I’m so not a fan of The Boondock Saints, the 1999 pseudo sorta cult flick, though it is one of the most hilariously bombastic bits of wannabe-Tarantino shit that I’ve ever seen. And Overnight, the tell-all documentary about what an ass writer-director Troy Duffy is, is a hoot and a half. So how could I miss The Boondock Saints II: All Saints Day (opens in the U.S. on October 30; no U.K. release date has been announced), Duffy’s followup? The answer is: I cannot.
Fox Searchlight is withholding screenings of Amelia (opens in the U.S. on October 23, and in the U.K. on November 13) from critics till Wednesday night — we’ll be getting out of that screening just a bit over 24 hours before public screenings begin at 12:01am on Friday… the precise moment until which our reviews are strictly embargoed. Not everyone is embargoed, for some bizarre reason: The Hollywood Reporter, Variety, and Boxoffice Magazine already have reviews up on Rotten Tomatoes. THR’s and Variety’s reviews are linked at Metacritic, too. What really rankles is that Metacritic is supposedly “better” because it only features “real” critics and none of those pesky “fake” idiots-in-their-pajamas-blogger-critics… yet the “real” critics are allowed to break embargoes that the “fake” critics aren’t. What’s that all about? Are they afraid we’re going to reveal the surprise ending? (Spoiler! She’s lost at sea! Oh noes!)
I actually saw Astro Boy (opens in the U.S. on October 23, and in the U.K. on January 29, 2010) this past Saturday morning — I heard about the screening at the last minute, so there really wasn’t any point in mentioning it before. Morning screenings of kids’ movies on the weekends are always something of a chore: they’re packed with kids, but the kids aren’t the problem. It’s fun to hear a crowd of kids laughing at a movie — it doesn’t necessarily improve my opinion of the movie, but it’s nice to hear kids having fun. No, the parents are the problem. Though the theater was pretty packed, there were empty seats on either side of me, and I had to move down to accommodate a woman and her little boy. Which is fine, I didn’t mind. But then, mere minutes into the movie, she starts texting away on her phone — those little screens are bugger bright in a dark movie theater! — and then she gets up and leaves with the kid. He was enjoying the movie, far as I can tell — it was Mom who wanted to go. Then, the woman on the other side, the one who suggested, when I had to move to create two empty seats next to each other, that I move toward her, so that I wouldn’t be sandwiched between kids — the same woman whom I told, “Aw, that’s all right, it’s usually the grownups who are badly behaved” — she proceeds to answer her phone and engage in a long conversation in the middle of the movie. Oh, and then there was the guy behind me — who didn’t have any kids with him — who, before the movie started, shifted gears from crowing about how cool it is to have the privilege of seeing movies before the rest of the public to complaining because it was now ten after eleven and the movie was supposed to start at eleven. Which only demonstrated that he was not a cool enough cat to get invited to these exclusive advanced screenings much at all, because they never start at the announced time. Never. Ten past — which exactly when Astro Boy started — is the standard.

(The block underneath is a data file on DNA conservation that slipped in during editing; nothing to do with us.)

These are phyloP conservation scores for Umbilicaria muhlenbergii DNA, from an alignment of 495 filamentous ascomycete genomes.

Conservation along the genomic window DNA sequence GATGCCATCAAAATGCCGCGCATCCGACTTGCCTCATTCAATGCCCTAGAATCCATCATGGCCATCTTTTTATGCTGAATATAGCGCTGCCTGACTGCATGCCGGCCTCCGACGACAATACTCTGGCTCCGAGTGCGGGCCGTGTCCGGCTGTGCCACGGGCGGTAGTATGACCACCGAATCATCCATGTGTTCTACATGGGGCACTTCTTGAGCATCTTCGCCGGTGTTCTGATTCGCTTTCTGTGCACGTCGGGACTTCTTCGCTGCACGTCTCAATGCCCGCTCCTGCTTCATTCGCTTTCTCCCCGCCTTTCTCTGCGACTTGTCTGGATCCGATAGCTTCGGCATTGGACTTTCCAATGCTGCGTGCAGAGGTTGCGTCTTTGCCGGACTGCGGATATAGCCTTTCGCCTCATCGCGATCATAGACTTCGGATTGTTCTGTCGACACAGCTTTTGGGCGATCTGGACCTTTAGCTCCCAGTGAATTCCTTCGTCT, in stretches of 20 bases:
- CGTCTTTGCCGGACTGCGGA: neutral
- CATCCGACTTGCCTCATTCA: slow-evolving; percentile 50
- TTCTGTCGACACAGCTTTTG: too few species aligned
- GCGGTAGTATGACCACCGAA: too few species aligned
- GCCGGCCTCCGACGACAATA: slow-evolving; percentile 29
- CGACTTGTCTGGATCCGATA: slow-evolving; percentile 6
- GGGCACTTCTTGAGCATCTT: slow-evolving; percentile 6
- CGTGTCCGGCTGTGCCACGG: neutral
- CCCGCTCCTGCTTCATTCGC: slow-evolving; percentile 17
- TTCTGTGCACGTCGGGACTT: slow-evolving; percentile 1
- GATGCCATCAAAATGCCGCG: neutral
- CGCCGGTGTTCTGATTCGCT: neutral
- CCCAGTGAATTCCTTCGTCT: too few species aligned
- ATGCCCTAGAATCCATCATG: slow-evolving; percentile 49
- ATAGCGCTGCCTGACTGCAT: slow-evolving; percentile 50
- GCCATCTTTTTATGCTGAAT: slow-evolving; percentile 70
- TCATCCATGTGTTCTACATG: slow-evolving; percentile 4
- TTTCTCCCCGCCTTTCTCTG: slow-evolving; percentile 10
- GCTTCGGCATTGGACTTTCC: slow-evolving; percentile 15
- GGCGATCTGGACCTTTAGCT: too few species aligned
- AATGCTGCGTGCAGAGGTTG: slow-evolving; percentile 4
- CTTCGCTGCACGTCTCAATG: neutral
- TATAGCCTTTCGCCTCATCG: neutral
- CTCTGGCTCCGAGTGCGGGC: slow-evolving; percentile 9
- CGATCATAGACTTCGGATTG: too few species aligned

Ong-Bak: The Thai Warrior was pretty awesome. I’m not sure the world was clamoring for an Ong Bak 2 (opened in the U.K. on October 16; opens in the U.S. on October 23), but we’re getting it anyway. If you don’t want to hope it gets to a theater near you, you can catch it as a sneak preview on HDNet Movies tomorrow night, Wednesday, October 21, 8pm Eastern.